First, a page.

When the Omaha Public Schools presented their plan for changes to the programming and timetables in the high schools, Superintendent Dr. Cheryl Logan that it is a call to action not to accept the status quo.

“While change is difficult, it’s the only constant in life,” said Logan. “College and career academies represent the evolution of high school programming.”

The district declares that the freshman will choose either an academy or a path. Academies are a “small learning community with a professional focus”. Pathways are “a series of four or more classes that focus on a group of related careers. Students on a pathway take courses with a variety of other students who have professional interests.”

Here is a breakdown of VET programs by school.

Benson High School:

● Academy for Health Professions
● Design and Construction Academy
● Business and Entrepreneurship Academy
● Cambridge

Bryan High School:

● Design and Construction Academy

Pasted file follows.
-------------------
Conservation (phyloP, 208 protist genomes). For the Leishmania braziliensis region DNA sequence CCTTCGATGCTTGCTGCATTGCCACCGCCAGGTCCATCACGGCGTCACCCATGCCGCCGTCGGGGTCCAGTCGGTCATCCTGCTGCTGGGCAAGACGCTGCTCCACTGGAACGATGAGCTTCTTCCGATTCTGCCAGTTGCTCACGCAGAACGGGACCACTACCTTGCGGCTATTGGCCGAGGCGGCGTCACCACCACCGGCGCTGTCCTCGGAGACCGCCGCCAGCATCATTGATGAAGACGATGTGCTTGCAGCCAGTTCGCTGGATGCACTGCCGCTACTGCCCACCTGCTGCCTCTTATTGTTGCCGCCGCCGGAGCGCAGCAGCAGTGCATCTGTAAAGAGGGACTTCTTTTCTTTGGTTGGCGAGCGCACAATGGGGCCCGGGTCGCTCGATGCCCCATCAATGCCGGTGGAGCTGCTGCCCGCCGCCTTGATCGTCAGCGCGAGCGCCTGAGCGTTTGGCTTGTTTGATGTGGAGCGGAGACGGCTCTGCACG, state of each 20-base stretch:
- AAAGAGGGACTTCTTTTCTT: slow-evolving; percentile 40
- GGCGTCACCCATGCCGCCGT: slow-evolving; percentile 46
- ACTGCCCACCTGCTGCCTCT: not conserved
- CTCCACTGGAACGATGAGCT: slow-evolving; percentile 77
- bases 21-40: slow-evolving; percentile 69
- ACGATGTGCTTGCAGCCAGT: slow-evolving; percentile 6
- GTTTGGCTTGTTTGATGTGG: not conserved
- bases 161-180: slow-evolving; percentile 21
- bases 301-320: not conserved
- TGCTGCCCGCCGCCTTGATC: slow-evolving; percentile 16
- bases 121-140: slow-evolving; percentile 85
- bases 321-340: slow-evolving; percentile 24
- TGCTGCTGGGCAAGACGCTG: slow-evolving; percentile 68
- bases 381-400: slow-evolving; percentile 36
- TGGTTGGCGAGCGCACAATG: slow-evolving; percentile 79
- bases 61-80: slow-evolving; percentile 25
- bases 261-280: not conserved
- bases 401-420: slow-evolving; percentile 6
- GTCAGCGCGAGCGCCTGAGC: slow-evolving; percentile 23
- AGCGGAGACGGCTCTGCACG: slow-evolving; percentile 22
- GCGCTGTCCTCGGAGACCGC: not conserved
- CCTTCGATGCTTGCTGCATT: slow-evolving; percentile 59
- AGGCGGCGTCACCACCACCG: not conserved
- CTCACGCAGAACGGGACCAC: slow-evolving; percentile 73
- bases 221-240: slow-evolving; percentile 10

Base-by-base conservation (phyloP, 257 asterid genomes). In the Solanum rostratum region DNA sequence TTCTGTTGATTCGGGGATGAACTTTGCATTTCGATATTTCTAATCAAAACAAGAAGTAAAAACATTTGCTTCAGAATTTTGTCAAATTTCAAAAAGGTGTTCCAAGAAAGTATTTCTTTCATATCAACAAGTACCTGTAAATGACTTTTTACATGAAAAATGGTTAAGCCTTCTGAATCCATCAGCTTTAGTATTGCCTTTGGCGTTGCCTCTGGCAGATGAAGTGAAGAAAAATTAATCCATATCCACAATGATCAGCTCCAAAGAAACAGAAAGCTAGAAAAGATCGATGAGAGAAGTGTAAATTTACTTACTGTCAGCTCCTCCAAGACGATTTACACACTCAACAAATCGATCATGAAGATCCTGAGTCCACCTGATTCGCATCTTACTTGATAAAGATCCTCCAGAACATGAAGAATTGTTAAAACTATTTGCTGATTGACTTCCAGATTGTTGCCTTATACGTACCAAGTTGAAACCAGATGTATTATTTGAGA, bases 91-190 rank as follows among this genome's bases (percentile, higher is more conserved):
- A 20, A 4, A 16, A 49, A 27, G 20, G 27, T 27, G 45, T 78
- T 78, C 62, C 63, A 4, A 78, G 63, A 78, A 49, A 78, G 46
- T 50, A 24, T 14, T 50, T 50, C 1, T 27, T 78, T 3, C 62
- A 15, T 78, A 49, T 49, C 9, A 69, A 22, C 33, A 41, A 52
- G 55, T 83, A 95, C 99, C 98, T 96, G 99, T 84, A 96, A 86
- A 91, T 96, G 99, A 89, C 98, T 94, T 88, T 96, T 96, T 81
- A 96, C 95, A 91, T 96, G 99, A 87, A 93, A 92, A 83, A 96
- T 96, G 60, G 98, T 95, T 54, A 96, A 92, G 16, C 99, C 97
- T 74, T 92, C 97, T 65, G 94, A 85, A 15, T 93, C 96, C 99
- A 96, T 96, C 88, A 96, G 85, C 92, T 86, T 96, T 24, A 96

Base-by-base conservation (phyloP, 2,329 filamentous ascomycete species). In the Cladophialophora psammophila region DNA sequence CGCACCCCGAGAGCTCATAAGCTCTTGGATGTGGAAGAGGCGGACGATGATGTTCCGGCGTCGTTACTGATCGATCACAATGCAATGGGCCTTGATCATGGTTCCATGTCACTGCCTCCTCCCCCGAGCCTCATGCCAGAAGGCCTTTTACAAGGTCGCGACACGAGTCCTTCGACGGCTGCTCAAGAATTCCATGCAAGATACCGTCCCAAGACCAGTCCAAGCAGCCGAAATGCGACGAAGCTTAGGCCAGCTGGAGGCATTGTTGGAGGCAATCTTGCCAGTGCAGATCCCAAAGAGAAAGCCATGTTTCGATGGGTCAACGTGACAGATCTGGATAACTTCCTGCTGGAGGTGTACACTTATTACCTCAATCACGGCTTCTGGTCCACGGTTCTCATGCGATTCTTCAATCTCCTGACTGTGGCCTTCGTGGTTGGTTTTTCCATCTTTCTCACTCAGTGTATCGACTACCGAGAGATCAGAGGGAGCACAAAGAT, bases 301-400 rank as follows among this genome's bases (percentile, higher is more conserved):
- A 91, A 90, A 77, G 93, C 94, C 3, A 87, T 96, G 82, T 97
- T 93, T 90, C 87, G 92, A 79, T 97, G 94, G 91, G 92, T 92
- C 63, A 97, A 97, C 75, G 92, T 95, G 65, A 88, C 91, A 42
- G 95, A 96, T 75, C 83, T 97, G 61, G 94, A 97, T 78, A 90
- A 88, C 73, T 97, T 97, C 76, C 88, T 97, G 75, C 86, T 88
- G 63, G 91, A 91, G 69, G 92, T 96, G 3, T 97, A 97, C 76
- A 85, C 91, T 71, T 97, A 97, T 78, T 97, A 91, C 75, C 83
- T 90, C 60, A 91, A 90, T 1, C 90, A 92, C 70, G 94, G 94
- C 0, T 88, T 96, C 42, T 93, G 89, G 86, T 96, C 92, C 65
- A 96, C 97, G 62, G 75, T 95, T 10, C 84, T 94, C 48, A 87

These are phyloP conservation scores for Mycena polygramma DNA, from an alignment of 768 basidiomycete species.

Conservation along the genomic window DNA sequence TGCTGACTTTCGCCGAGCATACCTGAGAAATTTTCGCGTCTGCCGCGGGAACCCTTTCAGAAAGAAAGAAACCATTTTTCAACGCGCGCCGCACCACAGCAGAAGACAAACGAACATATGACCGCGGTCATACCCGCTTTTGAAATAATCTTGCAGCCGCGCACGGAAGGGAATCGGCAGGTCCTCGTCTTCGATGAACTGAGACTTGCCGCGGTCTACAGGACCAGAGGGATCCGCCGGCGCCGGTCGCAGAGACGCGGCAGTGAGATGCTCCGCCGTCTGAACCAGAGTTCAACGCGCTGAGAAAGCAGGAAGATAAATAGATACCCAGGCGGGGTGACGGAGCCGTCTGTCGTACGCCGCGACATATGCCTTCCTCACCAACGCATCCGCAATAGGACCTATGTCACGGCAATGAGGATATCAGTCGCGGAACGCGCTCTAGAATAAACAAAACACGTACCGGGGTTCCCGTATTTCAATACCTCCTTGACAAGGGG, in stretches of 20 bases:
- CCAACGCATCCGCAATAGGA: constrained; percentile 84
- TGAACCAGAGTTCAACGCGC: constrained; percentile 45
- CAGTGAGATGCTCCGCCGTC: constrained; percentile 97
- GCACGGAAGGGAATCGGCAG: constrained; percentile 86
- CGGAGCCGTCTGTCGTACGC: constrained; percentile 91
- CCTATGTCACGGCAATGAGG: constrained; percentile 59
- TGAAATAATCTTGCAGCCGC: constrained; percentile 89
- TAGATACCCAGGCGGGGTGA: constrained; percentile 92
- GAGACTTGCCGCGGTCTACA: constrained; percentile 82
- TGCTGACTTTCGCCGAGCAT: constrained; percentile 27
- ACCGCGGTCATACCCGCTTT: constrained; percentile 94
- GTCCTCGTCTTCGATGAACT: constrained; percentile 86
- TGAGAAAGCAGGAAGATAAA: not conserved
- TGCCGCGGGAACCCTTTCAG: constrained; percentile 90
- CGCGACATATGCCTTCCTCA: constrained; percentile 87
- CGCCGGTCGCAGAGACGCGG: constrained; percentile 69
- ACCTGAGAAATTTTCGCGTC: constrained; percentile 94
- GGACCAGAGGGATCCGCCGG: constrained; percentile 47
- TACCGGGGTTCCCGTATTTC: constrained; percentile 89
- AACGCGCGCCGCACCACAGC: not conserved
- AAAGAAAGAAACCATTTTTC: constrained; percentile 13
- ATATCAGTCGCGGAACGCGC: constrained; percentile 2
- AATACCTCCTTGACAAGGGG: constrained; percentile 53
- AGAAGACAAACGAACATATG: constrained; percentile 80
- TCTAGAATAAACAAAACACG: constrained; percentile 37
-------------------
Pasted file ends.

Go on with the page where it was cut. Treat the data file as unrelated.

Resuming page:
● Transport, sales and logistics academy
● Teaching and leadership academy
● Urban Agriculture Academy
● Cambridge

Burke High School:

● Aerospace Academy
● Leadership Academy
● Communication academy

Central High School:

● Art
● leadership
● International Abitur

North High School:

● Engineering and design academy
● Academy for Science and Research
● Academy for Computer Science and Technology

Northwest High School:

● Public and non-profit service
● Early college program

South High School:

● Dual language
● Performing and visual arts
● Technology and media art
● Cambridge